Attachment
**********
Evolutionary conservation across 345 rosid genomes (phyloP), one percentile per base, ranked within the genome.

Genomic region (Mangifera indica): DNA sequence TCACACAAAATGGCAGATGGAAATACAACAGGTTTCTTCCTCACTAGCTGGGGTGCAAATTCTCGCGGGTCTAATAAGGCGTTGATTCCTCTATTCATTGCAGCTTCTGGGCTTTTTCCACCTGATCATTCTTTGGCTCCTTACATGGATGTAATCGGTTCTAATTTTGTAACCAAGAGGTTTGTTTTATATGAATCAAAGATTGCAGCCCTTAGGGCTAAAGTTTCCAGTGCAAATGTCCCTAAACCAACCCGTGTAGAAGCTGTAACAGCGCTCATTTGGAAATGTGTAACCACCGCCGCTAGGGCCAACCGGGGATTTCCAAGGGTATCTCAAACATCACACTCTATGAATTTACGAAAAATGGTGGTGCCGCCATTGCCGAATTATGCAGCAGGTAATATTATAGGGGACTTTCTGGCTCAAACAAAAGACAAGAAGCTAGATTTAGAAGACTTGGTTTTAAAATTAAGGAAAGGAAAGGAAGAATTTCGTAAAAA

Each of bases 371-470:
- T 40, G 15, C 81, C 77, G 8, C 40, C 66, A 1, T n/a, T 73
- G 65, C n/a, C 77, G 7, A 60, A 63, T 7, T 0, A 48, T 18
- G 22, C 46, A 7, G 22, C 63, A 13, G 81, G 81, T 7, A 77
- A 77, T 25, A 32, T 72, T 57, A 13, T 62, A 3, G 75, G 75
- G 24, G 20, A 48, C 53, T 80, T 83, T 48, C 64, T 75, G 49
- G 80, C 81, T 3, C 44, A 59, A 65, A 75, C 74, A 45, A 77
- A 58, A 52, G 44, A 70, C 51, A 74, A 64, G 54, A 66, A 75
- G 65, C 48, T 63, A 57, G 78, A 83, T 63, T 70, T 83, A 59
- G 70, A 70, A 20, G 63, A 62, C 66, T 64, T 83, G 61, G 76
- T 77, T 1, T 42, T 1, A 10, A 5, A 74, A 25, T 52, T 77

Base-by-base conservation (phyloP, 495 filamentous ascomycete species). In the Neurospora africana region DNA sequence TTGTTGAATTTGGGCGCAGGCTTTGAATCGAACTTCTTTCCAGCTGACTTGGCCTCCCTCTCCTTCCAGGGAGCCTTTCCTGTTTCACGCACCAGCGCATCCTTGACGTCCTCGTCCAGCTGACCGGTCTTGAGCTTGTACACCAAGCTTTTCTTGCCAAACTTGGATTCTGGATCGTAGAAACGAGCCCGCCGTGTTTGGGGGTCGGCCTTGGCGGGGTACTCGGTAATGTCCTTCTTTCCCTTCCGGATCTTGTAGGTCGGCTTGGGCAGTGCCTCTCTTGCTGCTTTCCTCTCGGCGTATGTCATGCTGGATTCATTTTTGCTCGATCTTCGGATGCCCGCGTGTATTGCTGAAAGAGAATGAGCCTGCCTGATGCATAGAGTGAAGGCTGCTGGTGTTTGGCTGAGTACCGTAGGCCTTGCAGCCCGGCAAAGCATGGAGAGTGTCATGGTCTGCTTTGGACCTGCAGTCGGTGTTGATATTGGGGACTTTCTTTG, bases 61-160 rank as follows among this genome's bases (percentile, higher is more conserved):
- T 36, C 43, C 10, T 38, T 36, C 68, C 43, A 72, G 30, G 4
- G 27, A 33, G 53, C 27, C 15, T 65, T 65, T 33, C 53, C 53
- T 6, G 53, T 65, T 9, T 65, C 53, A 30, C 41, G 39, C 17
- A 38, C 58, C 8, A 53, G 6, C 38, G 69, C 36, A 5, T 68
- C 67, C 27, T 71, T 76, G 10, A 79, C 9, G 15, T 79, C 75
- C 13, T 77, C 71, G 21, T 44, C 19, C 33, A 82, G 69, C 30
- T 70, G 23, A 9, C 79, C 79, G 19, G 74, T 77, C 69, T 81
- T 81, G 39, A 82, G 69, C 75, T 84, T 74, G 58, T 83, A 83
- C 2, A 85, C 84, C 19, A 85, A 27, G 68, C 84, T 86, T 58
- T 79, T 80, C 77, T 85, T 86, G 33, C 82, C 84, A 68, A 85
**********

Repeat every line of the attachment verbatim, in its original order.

Evolutionary conservation across 345 rosid genomes (phyloP), one percentile per base, ranked within the genome.

Genomic region (Mangifera indica): DNA sequence TCACACAAAATGGCAGATGGAAATACAACAGGTTTCTTCCTCACTAGCTGGGGTGCAAATTCTCGCGGGTCTAATAAGGCGTTGATTCCTCTATTCATTGCAGCTTCTGGGCTTTTTCCACCTGATCATTCTTTGGCTCCTTACATGGATGTAATCGGTTCTAATTTTGTAACCAAGAGGTTTGTTTTATATGAATCAAAGATTGCAGCCCTTAGGGCTAAAGTTTCCAGTGCAAATGTCCCTAAACCAACCCGTGTAGAAGCTGTAACAGCGCTCATTTGGAAATGTGTAACCACCGCCGCTAGGGCCAACCGGGGATTTCCAAGGGTATCTCAAACATCACACTCTATGAATTTACGAAAAATGGTGGTGCCGCCATTGCCGAATTATGCAGCAGGTAATATTATAGGGGACTTTCTGGCTCAAACAAAAGACAAGAAGCTAGATTTAGAAGACTTGGTTTTAAAATTAAGGAAAGGAAAGGAAGAATTTCGTAAAAA

Each of bases 371-470:
- T 40, G 15, C 81, C 77, G 8, C 40, C 66, A 1, T n/a, T 73
- G 65, C n/a, C 77, G 7, A 60, A 63, T 7, T 0, A 48, T 18
- G 22, C 46, A 7, G 22, C 63, A 13, G 81, G 81, T 7, A 77
- A 77, T 25, A 32, T 72, T 57, A 13, T 62, A 3, G 75, G 75
- G 24, G 20, A 48, C 53, T 80, T 83, T 48, C 64, T 75, G 49
- G 80, C 81, T 3, C 44, A 59, A 65, A 75, C 74, A 45, A 77
- A 58, A 52, G 44, A 70, C 51, A 74, A 64, G 54, A 66, A 75
- G 65, C 48, T 63, A 57, G 78, A 83, T 63, T 70, T 83, A 59
- G 70, A 70, A 20, G 63, A 62, C 66, T 64, T 83, G 61, G 76
- T 77, T 1, T 42, T 1, A 10, A 5, A 74, A 25, T 52, T 77

Base-by-base conservation (phyloP, 495 filamentous ascomycete species). In the Neurospora africana region DNA sequence TTGTTGAATTTGGGCGCAGGCTTTGAATCGAACTTCTTTCCAGCTGACTTGGCCTCCCTCTCCTTCCAGGGAGCCTTTCCTGTTTCACGCACCAGCGCATCCTTGACGTCCTCGTCCAGCTGACCGGTCTTGAGCTTGTACACCAAGCTTTTCTTGCCAAACTTGGATTCTGGATCGTAGAAACGAGCCCGCCGTGTTTGGGGGTCGGCCTTGGCGGGGTACTCGGTAATGTCCTTCTTTCCCTTCCGGATCTTGTAGGTCGGCTTGGGCAGTGCCTCTCTTGCTGCTTTCCTCTCGGCGTATGTCATGCTGGATTCATTTTTGCTCGATCTTCGGATGCCCGCGTGTATTGCTGAAAGAGAATGAGCCTGCCTGATGCATAGAGTGAAGGCTGCTGGTGTTTGGCTGAGTACCGTAGGCCTTGCAGCCCGGCAAAGCATGGAGAGTGTCATGGTCTGCTTTGGACCTGCAGTCGGTGTTGATATTGGGGACTTTCTTTG, bases 61-160 rank as follows among this genome's bases (percentile, higher is more conserved):
- T 36, C 43, C 10, T 38, T 36, C 68, C 43, A 72, G 30, G 4
- G 27, A 33, G 53, C 27, C 15, T 65, T 65, T 33, C 53, C 53
- T 6, G 53, T 65, T 9, T 65, C 53, A 30, C 41, G 39, C 17
- A 38, C 58, C 8, A 53, G 6, C 38, G 69, C 36, A 5, T 68
- C 67, C 27, T 71, T 76, G 10, A 79, C 9, G 15, T 79, C 75
- C 13, T 77, C 71, G 21, T 44, C 19, C 33, A 82, G 69, C 30
- T 70, G 23, A 9, C 79, C 79, G 19, G 74, T 77, C 69, T 81
- T 81, G 39, A 82, G 69, C 75, T 84, T 74, G 58, T 83, A 83
- C 2, A 85, C 84, C 19, A 85, A 27, G 68, C 84, T 86, T 58
- T 79, T 80, C 77, T 85, T 86, G 33, C 82, C 84, A 68, A 85